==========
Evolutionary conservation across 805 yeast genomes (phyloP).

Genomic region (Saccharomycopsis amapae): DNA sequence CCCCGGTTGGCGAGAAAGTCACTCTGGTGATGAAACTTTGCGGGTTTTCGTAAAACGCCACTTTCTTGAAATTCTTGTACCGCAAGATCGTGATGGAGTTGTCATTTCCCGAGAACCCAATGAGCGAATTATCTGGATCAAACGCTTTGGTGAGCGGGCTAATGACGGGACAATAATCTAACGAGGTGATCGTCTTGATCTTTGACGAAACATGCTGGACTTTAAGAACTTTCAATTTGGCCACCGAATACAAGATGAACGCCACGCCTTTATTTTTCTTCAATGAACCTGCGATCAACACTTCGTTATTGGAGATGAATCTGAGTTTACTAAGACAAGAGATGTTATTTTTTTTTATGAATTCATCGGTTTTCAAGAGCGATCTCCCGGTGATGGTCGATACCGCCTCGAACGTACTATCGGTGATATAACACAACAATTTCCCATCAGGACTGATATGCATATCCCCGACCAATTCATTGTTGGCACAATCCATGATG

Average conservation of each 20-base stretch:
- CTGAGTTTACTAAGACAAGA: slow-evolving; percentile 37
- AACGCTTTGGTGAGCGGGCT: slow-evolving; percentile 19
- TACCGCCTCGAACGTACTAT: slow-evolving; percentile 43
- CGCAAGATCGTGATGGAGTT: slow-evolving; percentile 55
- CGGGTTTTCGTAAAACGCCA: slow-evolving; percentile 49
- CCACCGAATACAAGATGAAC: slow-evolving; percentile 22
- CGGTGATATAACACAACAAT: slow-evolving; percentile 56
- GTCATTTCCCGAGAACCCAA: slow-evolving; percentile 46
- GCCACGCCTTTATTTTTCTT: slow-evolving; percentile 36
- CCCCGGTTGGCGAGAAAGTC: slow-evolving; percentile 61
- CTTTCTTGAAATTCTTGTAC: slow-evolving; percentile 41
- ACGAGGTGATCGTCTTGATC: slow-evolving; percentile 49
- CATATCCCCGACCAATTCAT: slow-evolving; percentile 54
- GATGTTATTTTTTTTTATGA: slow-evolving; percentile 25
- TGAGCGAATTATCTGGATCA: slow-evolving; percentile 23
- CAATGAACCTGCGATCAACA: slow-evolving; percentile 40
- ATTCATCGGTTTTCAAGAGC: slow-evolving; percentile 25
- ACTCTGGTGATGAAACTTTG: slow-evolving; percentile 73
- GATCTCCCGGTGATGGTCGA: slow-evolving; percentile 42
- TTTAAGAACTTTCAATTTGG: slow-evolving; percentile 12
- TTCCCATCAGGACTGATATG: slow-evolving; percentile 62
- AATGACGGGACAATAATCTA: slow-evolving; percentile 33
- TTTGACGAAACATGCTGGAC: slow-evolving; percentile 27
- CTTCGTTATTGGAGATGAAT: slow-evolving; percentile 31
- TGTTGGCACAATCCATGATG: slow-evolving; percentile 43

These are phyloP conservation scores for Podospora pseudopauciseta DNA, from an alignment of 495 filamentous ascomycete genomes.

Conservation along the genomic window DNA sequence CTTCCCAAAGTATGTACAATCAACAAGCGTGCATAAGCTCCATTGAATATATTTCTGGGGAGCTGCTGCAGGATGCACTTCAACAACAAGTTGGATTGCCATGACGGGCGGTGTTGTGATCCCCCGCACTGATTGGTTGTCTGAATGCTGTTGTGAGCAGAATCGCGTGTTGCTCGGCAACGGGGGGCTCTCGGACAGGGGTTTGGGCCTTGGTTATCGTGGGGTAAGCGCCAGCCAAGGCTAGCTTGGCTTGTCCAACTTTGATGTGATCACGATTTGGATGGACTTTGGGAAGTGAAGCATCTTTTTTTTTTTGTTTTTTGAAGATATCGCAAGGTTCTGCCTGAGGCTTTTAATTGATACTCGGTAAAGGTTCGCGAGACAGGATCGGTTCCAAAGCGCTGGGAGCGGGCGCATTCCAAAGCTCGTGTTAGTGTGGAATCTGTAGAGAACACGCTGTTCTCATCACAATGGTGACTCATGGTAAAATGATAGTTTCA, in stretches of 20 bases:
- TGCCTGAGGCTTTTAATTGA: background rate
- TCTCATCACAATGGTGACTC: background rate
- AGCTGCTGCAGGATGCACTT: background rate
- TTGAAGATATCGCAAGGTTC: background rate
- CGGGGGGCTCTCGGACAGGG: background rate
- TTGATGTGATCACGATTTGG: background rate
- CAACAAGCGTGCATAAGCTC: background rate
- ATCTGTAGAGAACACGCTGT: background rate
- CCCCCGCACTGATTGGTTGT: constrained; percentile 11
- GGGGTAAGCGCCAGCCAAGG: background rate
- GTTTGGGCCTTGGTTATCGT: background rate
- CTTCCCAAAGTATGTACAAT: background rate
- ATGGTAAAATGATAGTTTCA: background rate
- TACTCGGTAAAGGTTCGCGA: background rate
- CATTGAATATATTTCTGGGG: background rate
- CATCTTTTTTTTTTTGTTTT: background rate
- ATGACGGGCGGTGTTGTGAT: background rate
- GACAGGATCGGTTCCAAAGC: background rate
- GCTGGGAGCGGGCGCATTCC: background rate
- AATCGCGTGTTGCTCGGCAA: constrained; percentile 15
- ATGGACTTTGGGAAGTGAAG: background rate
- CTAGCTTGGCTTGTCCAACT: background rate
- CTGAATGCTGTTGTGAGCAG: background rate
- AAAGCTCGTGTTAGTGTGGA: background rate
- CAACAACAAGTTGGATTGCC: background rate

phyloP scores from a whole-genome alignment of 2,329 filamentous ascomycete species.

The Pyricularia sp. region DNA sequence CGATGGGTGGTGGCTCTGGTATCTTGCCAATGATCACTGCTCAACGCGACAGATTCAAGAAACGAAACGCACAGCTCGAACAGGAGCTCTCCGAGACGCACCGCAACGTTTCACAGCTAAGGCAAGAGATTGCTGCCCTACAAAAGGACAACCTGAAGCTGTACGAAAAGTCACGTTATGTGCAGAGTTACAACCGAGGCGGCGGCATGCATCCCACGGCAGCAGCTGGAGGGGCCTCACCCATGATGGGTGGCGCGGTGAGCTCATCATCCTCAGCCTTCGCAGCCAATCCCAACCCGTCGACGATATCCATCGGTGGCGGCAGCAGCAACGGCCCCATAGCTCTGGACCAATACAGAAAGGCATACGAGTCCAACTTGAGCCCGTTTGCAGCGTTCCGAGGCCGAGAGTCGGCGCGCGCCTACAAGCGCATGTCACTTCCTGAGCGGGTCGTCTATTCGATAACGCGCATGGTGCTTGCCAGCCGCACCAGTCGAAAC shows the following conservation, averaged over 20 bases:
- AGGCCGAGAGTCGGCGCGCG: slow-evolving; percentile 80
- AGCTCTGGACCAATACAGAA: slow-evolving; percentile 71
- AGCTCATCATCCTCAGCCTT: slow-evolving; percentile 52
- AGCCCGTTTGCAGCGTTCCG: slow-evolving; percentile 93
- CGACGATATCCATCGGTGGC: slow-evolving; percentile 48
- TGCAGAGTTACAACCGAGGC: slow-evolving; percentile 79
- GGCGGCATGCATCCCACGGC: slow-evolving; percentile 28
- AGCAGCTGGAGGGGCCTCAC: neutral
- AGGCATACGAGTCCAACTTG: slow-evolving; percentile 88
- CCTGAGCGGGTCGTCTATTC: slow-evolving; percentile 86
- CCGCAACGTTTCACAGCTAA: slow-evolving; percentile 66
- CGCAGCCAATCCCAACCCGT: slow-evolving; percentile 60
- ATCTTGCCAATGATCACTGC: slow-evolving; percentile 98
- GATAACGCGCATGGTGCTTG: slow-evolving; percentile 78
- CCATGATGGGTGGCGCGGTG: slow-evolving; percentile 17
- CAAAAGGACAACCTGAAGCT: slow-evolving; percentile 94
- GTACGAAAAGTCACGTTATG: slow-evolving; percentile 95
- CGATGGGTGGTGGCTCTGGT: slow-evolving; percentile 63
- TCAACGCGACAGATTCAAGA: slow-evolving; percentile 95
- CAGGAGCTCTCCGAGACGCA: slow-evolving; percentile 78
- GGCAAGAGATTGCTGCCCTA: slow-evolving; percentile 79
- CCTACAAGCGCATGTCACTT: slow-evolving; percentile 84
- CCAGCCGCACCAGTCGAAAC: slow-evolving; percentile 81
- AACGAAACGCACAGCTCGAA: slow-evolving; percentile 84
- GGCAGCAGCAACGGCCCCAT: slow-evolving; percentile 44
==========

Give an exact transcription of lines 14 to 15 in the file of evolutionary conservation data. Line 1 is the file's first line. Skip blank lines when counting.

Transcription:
- CTTTCTTGAAATTCTTGTAC: slow-evolving; percentile 41
- ACGAGGTGATCGTCTTGATC: slow-evolving; percentile 49